From choosing which products to buy, to interacting with other humans via a smartphone screen, much of our lives are now filtered through images. Research shows that in the age of tweets and Snapchats, humans now have shorter attention spans than goldfish! This has been further compounded by the rapid adoption of mobile technology, which now revolves around compact, clean, and concise visual information.
As the world’s volume of digital content grows by 200% each year, it’s becoming increasingly difficult for traditional marketing methods to reach consumers – hence why more and more marketers are incorporating visual content into their campaigns. However, unless a video is particularly well executed or an image is brilliantly composed, you’ll get passive views at best and people switching off completely in the worst case scenario. Your grasp needs to match your extended reach.
Types of visual content
Let’s do a quick rundown of the three most powerful forms of visual content available to us:
Video and motion graphics
Since the dawn of HTML5, video has become so utterly integrated with the web experience that we barely even notice it anymore. You might have observed that many sites, such as that of GoPro, have filled traditional ‘banner’ or ‘header’ space with full-screen, high-quality video frames. That’s because digital video – be it live action or motion graphics – is the cornerstone of digital visual content today.
Video content enables brands to speak directly to viewers through an audiovisual narrative – giving products a human voice. People are much more likely to give videos the time of day, and this is reflected in statistics: posts with videos receive 300% more inbound links than traditional text posts.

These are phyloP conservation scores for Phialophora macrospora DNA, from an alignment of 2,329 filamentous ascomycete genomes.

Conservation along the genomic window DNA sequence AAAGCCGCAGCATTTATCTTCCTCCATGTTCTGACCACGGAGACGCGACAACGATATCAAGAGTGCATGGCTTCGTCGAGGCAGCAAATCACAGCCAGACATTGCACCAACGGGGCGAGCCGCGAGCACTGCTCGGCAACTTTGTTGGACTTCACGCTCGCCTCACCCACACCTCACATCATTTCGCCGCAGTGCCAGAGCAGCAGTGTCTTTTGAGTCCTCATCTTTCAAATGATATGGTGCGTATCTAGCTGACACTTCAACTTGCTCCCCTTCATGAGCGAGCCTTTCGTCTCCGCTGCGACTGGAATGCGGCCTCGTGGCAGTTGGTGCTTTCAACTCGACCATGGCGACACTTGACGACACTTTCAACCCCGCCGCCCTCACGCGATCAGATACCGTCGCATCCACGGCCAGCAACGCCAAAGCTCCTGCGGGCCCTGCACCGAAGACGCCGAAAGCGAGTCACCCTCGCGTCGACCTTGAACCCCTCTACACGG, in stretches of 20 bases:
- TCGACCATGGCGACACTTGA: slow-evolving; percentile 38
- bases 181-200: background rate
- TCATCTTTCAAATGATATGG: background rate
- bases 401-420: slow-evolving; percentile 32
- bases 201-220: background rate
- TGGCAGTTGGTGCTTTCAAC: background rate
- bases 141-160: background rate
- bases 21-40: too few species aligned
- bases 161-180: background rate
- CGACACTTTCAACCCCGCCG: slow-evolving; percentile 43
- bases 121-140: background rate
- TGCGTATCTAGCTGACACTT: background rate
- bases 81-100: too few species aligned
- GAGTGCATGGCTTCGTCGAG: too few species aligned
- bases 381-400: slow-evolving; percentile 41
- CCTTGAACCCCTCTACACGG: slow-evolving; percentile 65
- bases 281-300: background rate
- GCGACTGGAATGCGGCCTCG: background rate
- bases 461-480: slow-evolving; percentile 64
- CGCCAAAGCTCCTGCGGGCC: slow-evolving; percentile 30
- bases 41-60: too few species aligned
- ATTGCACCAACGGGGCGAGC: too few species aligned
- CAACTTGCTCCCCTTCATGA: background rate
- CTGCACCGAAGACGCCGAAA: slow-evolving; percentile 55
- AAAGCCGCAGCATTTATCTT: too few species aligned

However, video falls flat in one major way. It is too inescapably linear; to communicate a message in its entirety requires that viewers stick with a video for a good few minutes. Striking a fine balance between grabbing attention and informing viewers comprehensively with video is difficult. Tools like YouTube analytics can provide some assistance, but unless a video is exceptionally well-made, the problem of attention span still remains.
Simply put, infographics combine textual information and graphic representation in order to inform and explain. They do this by breaking down large chunks of information into small parts to create a succinct yet informative narrative. This is where the potential of infographics resides – in enabling viewers to quickly scan and process a lot of information.
If properly constructed and promoted, infographics can maximise engagement through capitalising on the combined strengths of visual and textual data. However, their efficacy rests largely on the quality of the layout, script and visual elements.
Designers (like us) have to juggle concise language with impactful imagery. If an infographic fails significantly in these areas, it will not be effective.
Slideshare is sort of like a Youtube of presentations, allowing everyone easy access to an endless database of informative and well-made digital presentations. Most significantly, it represents the perfect platform to share concise, visual/textual content. In 2013, 45% of the presentations on Slideshare averaged 24 words per slide, and the number of images used increased by 53%. As the platform develops, the quality of presentations is rapidly rising.
Presentations offer one obvious advantage over infographics: they can convey much more information whilst retaining the benefits of visual communication. However, this has restricted them from the general public to an extent – many of Slideshare’s users are themselves involved in business. As such, any product or service you market using the platform must be very specifically audience-oriented.
Injecting visual content into a campaign
It’s important to note that each visual form has its own particular function and place, and is not appropriate in every circumstance. The primary function of visual content should be to inform or entertain first, and to sell second. For example, you wouldn’t use an infographic to advertise a product directly – and if you did, it probably wouldn’t be as effective as a good video ad.
Visual content shouldn’t just be seen as a fix-all bandage you can slap on any digital marketing campaign. It’s no replacement for market research, SEO analytics or blog campaigns, for example. However, if used in conjunction with conventional marketing techniques, visual content has the potential to truly supercharge your digital marketing campaign.
Sterling Williams is the Lead Conceptual Designer at Mammoth Infographics. His background is in graphic design and internet marketing. When he’s not helping clients to turn their ideas into infographic masterpieces, he enjoys creative writing, playing with his labrador and honing his jiu-jitsu skills.